<div style="FONT: 10pt arial">Subject: Re: [amphicar-lovers] anyone else heard of this


<font size="2">Ok.... Here it is.

Has anyone heard about rust removal by soaking metal parts in a mixture of molasses and water for a couple of weeks.

I've seen the results, I was impressed</font>
<font size="2"></font>
<font size="2">

From http://www.lametalsmiths.org/news/page9.htm:

</blockquote>
<font color="#0000ff" size="4"></font>
<font color="#0000ff" size="4">And for those of us who won't wait two weeks, you can just buy a gallon of muriatic (hydrochloric) acid, pour some in a glass bowl, drop in the rusty part, and stand way back. OTOH, don't try this at home. <g></font>
<font color="#0000ff" size="4"></font>
<font color="#0000ff" size="4">On a tamer path, there's a liquid called Evaporust, which smells like citrus (but has phosphoric acid), and is used by gunsmiths for delicate parts cleaning.</font>
<font color="#0000ff" size="4"></font>
<font color="#0000ff" size="4">Ed
El Cajon, CA USA
67 Rust Guppy
</font>

<div style="PADDING-RIGHT: 0px; PADDING-LEFT: 5px; MARGIN-LEFT: 5px; BORDER-LEFT: #0000ff 2px solid; MARGIN-RIGHT: 0px"></font>
 
L

Larry & Nancy Solheim

Guest
. . . . or Naval Jelly or Ospho (you'll find it at the hardware or marine store)

--Larry

WB6WSN <wb6wsn@cox.net> wrote:
<blockquote class="replbq" style="PADDING-LEFT: 5px; MARGIN-LEFT: 5px; BORDER-LEFT: #1010ff 2px solid">
<font color="#0000ff" size="4"></font>
<blockquote style="PADDING-RIGHT: 0px; PADDING-LEFT: 5px; MARGIN-LEFT: 5px; BORDER-LEFT: #0000ff 2px solid; MARGIN-RIGHT: 0px">
<div style="FONT: 10pt arial">----- Original Message -----
<div style="BACKGROUND: #e4e4e4; FONT: 10pt arial; font-color: black">From: Bill Connelly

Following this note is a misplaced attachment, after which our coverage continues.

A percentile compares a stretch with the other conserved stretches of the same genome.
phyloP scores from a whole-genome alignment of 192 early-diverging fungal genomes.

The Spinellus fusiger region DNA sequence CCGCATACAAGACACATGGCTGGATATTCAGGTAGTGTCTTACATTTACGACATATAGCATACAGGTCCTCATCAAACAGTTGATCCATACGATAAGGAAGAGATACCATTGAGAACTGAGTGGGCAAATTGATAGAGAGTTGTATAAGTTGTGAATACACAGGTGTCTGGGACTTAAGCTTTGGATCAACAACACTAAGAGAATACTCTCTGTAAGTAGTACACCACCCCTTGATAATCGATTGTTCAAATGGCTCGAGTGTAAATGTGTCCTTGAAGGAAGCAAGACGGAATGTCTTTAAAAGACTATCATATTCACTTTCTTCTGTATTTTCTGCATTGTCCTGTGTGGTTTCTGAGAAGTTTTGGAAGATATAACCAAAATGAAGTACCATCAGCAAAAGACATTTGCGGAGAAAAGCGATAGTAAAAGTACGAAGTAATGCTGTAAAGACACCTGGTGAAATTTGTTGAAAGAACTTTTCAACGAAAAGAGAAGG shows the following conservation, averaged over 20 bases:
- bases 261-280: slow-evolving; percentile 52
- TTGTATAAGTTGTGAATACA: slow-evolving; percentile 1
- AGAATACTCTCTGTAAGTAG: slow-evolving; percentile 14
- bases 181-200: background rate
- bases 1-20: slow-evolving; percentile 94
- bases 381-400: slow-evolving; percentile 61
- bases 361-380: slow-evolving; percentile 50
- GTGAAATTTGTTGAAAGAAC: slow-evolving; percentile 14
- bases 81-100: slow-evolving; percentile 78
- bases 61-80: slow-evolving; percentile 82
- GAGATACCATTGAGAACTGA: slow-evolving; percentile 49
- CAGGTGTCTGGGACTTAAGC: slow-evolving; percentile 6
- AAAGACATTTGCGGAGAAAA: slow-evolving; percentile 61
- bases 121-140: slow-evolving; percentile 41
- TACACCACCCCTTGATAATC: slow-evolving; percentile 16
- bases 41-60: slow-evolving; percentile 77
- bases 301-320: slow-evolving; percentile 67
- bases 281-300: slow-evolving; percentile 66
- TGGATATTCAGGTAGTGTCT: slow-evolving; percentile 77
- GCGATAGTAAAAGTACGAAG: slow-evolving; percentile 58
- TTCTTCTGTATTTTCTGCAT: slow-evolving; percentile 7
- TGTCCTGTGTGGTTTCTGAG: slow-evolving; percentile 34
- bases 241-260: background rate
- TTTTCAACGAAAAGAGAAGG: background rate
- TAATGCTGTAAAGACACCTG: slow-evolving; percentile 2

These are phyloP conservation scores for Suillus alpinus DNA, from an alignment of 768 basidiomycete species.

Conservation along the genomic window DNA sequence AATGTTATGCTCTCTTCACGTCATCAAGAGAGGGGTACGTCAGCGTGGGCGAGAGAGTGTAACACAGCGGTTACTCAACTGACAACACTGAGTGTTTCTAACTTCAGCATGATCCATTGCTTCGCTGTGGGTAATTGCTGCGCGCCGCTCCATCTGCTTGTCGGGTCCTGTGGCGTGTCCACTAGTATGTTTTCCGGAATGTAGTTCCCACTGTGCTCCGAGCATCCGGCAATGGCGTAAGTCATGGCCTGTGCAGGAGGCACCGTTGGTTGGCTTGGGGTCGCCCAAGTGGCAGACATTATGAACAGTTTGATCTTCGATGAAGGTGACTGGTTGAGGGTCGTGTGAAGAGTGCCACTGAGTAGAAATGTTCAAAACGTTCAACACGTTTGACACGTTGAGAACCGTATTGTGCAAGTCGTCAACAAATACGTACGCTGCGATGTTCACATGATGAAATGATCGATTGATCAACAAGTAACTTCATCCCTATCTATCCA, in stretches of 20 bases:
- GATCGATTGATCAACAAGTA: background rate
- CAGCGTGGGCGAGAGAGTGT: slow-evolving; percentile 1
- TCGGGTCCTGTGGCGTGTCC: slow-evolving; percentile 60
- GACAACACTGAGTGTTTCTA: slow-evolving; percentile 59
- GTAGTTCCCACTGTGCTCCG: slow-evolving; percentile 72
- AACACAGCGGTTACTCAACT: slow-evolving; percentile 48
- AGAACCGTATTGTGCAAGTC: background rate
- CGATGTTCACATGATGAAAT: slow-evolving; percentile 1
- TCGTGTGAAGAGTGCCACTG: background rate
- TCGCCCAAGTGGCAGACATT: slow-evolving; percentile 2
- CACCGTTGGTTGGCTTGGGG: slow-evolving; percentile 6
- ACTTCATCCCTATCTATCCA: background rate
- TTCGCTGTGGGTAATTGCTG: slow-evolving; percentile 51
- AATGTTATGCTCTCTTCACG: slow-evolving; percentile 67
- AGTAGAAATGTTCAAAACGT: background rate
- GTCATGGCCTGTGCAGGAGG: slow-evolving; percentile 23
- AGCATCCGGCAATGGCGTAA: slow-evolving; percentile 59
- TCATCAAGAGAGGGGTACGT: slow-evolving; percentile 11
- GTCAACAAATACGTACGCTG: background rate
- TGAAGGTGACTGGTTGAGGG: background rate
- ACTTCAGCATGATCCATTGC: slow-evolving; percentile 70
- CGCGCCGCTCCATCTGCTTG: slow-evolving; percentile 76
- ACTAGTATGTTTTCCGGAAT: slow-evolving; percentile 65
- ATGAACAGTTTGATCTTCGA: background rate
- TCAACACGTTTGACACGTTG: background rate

<div style="FONT: 10pt arial">To: amphicar-lovers@yahoogroups.com
<div style="FONT: 10pt arial">Sent: Friday, May 13, 2005 3:39 AM
<div style="FONT: 10pt arial">Subject: Re: [amphicar-lovers] anyone else heard of this


<font size="2">Ok.... Here it is.

Has anyone heard about rust removal by soaking metal parts in a mixture of molasses and water for a couple of weeks.

I've seen the results, I was impressed</font>
<font size="2"></font>
<font size="2">

From http://www.lametalsmiths.org/news/page9.htm:

</blockquote>
<font color="#0000ff" size="4"></font>
<font color="#0000ff" size="4">And for those of us who won't wait two weeks, you can just buy a gallon of muriatic (hydrochloric) acid, pour some in a glass bowl, drop in the rusty part, and stand way back. OTOH, don't try this at home. <g></font>
<font color="#0000ff" size="4"></font>
<font color="#0000ff" size="4">On a tamer path, there's a liquid called Evaporust, which smells like citrus (but has phosphoric acid), and is used by gunsmiths for delicate parts cleaning.</font>
<font color="#0000ff" size="4"></font>
<font color="#0000ff" size="4">Ed
El Cajon, CA USA
67 Rust Guppy
</font>

<div style="PADDING-RIGHT: 0px; PADDING-LEFT: 5px; MARGIN-LEFT: 5px; BORDER-LEFT: #0000ff 2px solid; MARGIN-RIGHT: 0px"></font>

<tt>THE AMPHICAR-LOVERS LIST
~~~~~~~~~~~~~~~~~~~~~~~
Before posting requests for information, please check the List
Archives:
http://www.escribe.com/automotive/amphicar/search.html
For more information about this List and other available services
visit:
http://groups.yahoo.com/group/amphicar-lovers/
To Unsubscribe from this List, just send a blank email to:
amphicar-lovers-unsubscribe@yahoogroups.com
Any other issues may be addressed to the List owner (Mike Israel) at:
amphicar770@yahoo.com


</tt>

</blockquote>


<hr size="1">Do you Yahoo!?
Yahoo! Small Business - Try our new resources site!
 
Top